Versatile parsnips for your holiday table

In the midst of all the glitter and lights of Christmas, we are reminded of the Christ child’s birth in a humble stable.

In the food world, the humble parsnip is a reminder that goodness — and great taste — can hide just under a plain surface. This unassuming root vegetable looks like a boring white carrot. Yet, when cooked, it offers a pleasingly delicate sweetness. Parsnips came to our country from Europe in the early 1600s, but never became as popular as they were in the Old World. And that’s a shame, because the economical parsnip offers many culinary uses. If you like baked or mashed potatoes or roasted carrots, you’ll love parsnips. They are related to carrots, with the same long shape; just white instead of orange. Unlike carrots, however, you won’t want to eat them raw. Cooking will soften their woodiness and bring out that delicious sweetness. When mashed, parsnips taste like potatoes in texture, but with a hint of sweetness. Like potatoes and carrots, parsnips can be added to stocks and soups, baked, boiled, sauteed, fried or steamed. They offer a little iron and some vitamin C.

Although parsnips are available year-round, winter is their peak season, so quality is better right now. When shopping, look for small to medium, well-shaped parsnips that are firm with a smooth skin. Avoid the woody large ones or very small ones which yield little after peeling. Creamy, crispy or caramelized: here are a few recipes to add versatile parsnips to your meals this holiday season and beyond.

Parsnip-potato puree

These can stand in for mashed potatoes, only with a wonderful hint of sweetness. Adjust quantities depending on the number of people you are serving.

1 parsnip per person

1 potato per person

Salt and pepper to taste


Warm milk

Peel and dice the parsnips and potatoes. Bring water to boil in two separate pots. Cook parsnips and potatoes separately in boiling, salted water until tender. Drain. Puree vegetables together in a food processor or blender or mash by hand. Season with salt and pepper to taste and add a little butter. Thin to desired consistency with warm milk.

Cream of parsnip soup with ginger

This might be your new comfort food of choice. Recipe from “The Cook’s Bible” by Christopher Kimball; makes 4 servings.

2 tablespoons butter

1 tablespoon olive oil

1 medium onion, peeled and chopped

1 cup chopped leeks (white part only)

1 teaspoon minced ginger

A dash of ground turmeric

3/4 pound parsnips, peeled and coarsely chopped

3/4 pound potatoes, peeled and coarsely chopped

1/2 teaspoon sugar

1 to 2 cups chicken stock

2 cups water

1/2 cup heavy cream*

Salt and fresh ground black pepper to taste

1/4 cup minced fresh flat-leaf parsley

Heat butter and olive oil in a large pot. Add onions, leeks, ginger and turmeric. Cook, covered, over low heat for 15 minutes (don’t let onions and leeks brown). Add parsnips, potatoes, sugar, stock and water; bring to a simmer and cook until vegetables are just tender. Add parsley; cook 5 minutes more. Transfer soup in batches to a food processor or blender; puree. Return soup to the pot, stir in the cream, and reheat almost to the boil. If soup is too thick, add more stock. Add salt and pepper to taste and garnish with additional parsley. Serve hot.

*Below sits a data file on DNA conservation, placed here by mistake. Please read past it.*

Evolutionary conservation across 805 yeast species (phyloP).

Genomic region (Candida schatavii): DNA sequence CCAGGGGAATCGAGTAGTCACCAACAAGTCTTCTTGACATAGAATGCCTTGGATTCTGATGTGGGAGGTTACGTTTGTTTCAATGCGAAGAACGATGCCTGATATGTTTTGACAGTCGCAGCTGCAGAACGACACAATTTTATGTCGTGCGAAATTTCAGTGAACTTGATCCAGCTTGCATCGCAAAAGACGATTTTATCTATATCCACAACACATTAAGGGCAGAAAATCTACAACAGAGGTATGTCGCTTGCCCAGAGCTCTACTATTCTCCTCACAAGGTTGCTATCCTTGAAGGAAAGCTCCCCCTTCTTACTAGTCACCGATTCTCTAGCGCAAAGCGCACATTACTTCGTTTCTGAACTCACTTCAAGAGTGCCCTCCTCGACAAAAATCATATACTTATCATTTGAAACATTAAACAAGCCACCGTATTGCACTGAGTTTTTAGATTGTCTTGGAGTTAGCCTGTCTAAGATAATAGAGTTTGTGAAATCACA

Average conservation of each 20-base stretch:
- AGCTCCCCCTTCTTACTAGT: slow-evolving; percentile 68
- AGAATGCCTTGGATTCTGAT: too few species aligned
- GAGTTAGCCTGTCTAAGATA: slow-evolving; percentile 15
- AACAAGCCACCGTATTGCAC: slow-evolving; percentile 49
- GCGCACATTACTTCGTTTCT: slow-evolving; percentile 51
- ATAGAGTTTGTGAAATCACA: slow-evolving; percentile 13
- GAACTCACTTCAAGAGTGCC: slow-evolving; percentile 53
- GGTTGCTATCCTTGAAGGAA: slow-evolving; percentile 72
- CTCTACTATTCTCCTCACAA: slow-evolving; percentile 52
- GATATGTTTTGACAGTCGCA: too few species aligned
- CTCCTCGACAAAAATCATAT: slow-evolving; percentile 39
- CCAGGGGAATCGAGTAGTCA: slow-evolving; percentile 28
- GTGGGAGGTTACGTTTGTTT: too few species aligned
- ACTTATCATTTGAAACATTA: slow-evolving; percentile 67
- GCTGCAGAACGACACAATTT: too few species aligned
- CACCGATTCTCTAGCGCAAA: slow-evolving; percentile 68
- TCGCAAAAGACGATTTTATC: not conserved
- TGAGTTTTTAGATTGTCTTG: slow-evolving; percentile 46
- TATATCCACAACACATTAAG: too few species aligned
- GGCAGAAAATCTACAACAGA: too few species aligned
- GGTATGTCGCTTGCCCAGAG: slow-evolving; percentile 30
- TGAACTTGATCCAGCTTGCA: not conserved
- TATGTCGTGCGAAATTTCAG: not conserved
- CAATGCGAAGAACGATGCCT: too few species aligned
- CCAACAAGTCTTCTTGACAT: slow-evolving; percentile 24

*Note: Although I haven’t tried it, you could substitute whole milk yogurt for the cream if you wish to have a lighter soup. Start with 1/4 cup and go from there. Just reheat slowly and do not boil.

Parsnip chips

The season’s version of French fries from “Chez Panisse Vegetables” by Alice Waters; makes whatever quantity you desire.

1 or 2 parsnips per person

Peanut oil for frying

Salt to taste

Peel and slice parsnips about 1/8-inch thick. Heat enough peanut oil to cover potatoes to 365 F in a deep pot. Fry parsnips a few at a time as you would potatoes, until golden brown. Drain on paper towels, then salt and serve immediately.

Roasted winter vegetables

Great with poultry or ham, these are so much more interesting than plain potatoes. Make as much or as little as you need for the number of people you are serving.

Equal amounts of each: parsnips, butternut squash, fennel bulb, turnips

Butter to coat vegetables

Salt and pepper to taste

Trim and peel the parsnips, squash and turnips. Cut into 1/2-inch cubes. Trim and slice fennel into thin wedges (save the frilly tops for garnish). Toss vegetables with butter to coat lightly; season with salt and pepper. Spread vegetables in a single layer on a large baking sheet with sides. Roast in preheated 400 F oven for 30 to 40 minutes or until thoroughly cooked and beginning to caramelize nicely. Stir occasionally with a spatula to make sure they don’t stick. Don’t let vegetables get too dark, or the sweetness will turn to bitterness. Serve hot from the oven.

Parsnips with peas, crispy prosciutto and mint

This is an incredibly easy and delicious side dish that’s especially good with chicken. Recipe from Bon Appetit magazine; makes 6 to 8 servings.

2 tablespoons butter

1 tablespoon olive oil

2 large shallots, minced

4 ounces thinly sliced prosciutto, cut into 1/4-inch pieces (about 1/2 cup)

12 ounces parsnips, cut into 1/4-inch pieces (about 2 1/4 cups)

2 cups frozen baby peas, thawed

1/4 cup chopped fresh mint leaves

Melt 1 tablespoon of the butter with oil in small skillet over low heat. Add shallots and prosciutto; saute until prosciutto is just crisp, about 10 minutes. Cook parsnips in a large saucepan of boiling salted water until crisp-tender, about 2 minutes. Add peas; bring to a boil. Drain; return parsnips and peas to saucepan. Stir in remaining 1 tablespoon butter, mint and prosciutto mixture. Season to taste with salt and pepper. Serve warm.